Android and Samsung steal the show in comScore October report

Dec 2, 2011
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Android and Samsung steal the show in comScore October report

When it comes to statistics on mobile devices, there's one name that shows up in our news readers more often than any other - comScore - and today's results are in, October 2011 on the docket, and they're full of Android and Samsung for the win. The first chart you're going to see is a comparison between this summer's July and the month of October, and the results are clear on the top smartphone platforms in the comScore polls of these months: while RIM, Microsoft, and Symbian all fall by point percentages, both Apple and Google (Android) rise, with Google jumping 4.4 points. Looks good for the robot-based operating system so far.

Then there's a set of results that show the manufacturers of devices, these manufacturers carrying in some cases more than one mobile OS. The months of July and October are again shown, Samsung and LG taking the highest portions of the pie in both cases. On the other hand, Apple did rise between these months by 1.3 percentage points while LG fell by 0.3 and Samsung stayed exactly the same. Those points may seem small here, but with thousands and millions of devices sold a year, little points can mean a lot. Meanwhile Motorola sits in the third spot in both months, falling 0.5 percent between the two, and RIM remains at the bottom with less than 10% of the market and a 1 percentage point loss between the two months.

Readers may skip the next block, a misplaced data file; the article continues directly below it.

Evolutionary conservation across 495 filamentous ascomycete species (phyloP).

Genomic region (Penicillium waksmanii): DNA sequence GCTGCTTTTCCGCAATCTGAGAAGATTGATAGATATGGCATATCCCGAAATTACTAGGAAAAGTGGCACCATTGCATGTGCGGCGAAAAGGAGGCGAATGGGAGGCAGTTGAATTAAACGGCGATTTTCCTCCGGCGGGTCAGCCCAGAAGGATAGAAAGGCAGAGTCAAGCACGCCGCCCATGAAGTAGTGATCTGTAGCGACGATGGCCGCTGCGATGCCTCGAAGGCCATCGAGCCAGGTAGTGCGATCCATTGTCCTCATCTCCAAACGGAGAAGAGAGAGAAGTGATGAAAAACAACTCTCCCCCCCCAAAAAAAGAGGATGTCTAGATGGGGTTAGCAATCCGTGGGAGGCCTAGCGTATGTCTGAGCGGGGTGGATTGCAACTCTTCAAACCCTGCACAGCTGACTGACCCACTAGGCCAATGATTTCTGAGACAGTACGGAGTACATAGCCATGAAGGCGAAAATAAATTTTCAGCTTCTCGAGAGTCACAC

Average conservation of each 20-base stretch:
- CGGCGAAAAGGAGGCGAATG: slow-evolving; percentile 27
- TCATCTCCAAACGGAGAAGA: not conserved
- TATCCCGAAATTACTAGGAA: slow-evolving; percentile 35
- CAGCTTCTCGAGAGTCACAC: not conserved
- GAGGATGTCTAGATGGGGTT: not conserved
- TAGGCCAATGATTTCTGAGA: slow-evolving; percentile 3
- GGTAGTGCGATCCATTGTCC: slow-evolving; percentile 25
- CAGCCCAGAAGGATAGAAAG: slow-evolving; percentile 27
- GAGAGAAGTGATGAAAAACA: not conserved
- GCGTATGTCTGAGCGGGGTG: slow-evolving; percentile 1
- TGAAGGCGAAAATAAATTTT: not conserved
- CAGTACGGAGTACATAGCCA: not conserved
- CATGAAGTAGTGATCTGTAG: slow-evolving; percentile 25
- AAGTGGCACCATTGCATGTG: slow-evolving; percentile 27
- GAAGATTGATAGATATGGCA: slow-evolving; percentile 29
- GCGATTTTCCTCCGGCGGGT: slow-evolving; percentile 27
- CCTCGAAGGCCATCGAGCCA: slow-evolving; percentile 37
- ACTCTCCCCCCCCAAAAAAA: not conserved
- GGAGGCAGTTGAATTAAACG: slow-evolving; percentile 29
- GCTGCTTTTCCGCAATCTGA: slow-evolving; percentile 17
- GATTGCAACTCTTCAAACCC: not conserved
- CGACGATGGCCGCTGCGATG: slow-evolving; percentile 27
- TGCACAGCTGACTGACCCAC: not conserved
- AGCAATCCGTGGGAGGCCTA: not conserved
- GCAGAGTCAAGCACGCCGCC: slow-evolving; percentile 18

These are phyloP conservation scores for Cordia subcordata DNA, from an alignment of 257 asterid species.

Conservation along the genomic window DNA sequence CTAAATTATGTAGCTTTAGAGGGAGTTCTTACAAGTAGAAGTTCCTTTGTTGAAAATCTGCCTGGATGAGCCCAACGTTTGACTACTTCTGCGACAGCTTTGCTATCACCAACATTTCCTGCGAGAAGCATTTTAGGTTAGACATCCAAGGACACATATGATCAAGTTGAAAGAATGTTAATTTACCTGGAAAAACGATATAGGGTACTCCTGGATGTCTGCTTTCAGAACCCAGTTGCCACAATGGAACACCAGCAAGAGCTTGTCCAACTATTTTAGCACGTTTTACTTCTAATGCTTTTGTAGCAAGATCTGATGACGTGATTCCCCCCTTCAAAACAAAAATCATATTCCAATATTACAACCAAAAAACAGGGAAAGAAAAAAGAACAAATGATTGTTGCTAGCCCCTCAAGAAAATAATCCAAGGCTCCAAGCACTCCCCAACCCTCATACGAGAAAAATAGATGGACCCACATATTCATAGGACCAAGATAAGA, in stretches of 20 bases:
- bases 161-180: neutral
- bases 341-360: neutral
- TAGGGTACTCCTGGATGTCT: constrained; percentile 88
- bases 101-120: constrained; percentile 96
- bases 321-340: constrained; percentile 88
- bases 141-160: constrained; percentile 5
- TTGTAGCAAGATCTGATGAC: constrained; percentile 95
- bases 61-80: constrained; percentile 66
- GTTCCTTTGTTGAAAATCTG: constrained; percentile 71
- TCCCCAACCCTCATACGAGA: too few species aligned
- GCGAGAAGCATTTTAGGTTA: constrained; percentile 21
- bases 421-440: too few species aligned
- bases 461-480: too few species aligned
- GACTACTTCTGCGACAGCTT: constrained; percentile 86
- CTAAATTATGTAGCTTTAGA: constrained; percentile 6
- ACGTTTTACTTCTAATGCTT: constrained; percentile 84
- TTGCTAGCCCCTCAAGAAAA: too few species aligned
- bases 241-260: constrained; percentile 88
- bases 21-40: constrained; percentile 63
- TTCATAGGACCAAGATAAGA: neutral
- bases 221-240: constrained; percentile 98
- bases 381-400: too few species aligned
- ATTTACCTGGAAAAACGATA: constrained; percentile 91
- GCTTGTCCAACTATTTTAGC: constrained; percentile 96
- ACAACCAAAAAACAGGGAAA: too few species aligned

Then there's an odd chart that again shows the difference between July and October of 2011, this time showing off the mobile content usage of those people polled in this most recent set of polls. The top place in this chart is shown to be "sent text message to another phone" by a wide margin, this option jumping up in the middle-range of increase between the months at 1.8 percent. The lowest jump is also the lowest option on the chart chosen by users, that being "listening to music on a mobile phone." Second from the top is "used browser" followed by "used downloaded apps", both of these percentages jumping by right around 3 percent between the two months. THe remaining two options aren't quite so sparse as the music option, but are relatively low compared to the rest: "played games" and "accessed social networking site or blog." Imagine that!


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